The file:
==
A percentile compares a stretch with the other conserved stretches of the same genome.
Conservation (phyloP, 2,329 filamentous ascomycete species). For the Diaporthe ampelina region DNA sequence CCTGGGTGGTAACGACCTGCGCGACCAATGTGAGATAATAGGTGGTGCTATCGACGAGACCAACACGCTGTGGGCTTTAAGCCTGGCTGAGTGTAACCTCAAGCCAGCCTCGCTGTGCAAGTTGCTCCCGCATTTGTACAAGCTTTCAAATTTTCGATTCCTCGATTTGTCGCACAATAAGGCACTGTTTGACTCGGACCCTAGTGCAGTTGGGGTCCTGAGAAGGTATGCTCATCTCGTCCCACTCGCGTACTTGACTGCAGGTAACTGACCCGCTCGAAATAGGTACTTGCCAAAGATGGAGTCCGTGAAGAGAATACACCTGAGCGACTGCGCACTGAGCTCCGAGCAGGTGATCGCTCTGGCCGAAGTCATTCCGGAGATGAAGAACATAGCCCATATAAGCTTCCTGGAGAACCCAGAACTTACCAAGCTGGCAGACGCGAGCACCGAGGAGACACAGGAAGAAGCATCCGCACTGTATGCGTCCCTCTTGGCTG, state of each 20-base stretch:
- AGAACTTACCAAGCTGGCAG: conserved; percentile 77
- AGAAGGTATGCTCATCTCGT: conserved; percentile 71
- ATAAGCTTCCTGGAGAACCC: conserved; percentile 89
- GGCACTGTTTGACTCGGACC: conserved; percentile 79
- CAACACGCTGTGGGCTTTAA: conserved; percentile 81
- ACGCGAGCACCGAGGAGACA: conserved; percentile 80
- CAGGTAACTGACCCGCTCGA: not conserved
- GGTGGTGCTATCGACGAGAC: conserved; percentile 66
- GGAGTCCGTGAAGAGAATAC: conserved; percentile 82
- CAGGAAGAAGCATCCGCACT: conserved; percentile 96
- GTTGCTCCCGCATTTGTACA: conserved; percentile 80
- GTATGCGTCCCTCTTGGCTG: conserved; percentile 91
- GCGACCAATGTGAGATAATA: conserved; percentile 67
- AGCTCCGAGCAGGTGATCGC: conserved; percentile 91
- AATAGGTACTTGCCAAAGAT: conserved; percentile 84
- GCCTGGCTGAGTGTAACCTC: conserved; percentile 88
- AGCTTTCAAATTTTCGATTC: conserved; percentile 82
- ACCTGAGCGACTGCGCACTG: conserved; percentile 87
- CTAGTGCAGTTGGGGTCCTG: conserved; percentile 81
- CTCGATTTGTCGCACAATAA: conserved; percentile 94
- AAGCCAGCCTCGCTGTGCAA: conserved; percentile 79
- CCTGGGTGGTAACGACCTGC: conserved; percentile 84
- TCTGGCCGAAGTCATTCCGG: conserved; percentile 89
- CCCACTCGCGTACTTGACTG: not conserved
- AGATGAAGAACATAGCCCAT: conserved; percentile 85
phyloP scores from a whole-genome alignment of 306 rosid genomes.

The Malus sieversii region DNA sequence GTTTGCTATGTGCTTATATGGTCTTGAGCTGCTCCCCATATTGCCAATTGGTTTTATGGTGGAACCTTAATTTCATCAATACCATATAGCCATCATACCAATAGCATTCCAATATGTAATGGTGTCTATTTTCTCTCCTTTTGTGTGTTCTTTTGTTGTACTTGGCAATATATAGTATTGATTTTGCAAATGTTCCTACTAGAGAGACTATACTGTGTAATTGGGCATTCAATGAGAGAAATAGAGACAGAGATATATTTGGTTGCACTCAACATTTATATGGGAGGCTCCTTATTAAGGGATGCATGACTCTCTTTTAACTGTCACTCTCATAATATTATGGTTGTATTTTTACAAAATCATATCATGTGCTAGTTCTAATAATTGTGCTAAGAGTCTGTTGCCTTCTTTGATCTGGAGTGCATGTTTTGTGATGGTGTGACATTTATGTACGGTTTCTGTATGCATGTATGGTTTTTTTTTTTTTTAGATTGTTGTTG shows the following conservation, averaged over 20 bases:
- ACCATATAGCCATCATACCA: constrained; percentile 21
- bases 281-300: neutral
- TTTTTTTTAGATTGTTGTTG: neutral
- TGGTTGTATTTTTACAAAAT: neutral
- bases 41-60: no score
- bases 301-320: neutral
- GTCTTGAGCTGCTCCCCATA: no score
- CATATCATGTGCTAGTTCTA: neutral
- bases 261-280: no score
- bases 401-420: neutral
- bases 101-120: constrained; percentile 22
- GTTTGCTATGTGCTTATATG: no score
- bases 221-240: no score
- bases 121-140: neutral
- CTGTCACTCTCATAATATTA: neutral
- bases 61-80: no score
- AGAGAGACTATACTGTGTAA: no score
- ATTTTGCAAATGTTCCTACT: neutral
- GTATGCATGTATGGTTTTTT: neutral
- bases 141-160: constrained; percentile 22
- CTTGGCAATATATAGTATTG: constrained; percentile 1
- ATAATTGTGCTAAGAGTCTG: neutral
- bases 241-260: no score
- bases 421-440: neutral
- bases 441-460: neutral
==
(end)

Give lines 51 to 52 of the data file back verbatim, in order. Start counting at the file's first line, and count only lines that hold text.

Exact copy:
- ATAATTGTGCTAAGAGTCTG: neutral
- bases 241-260: no score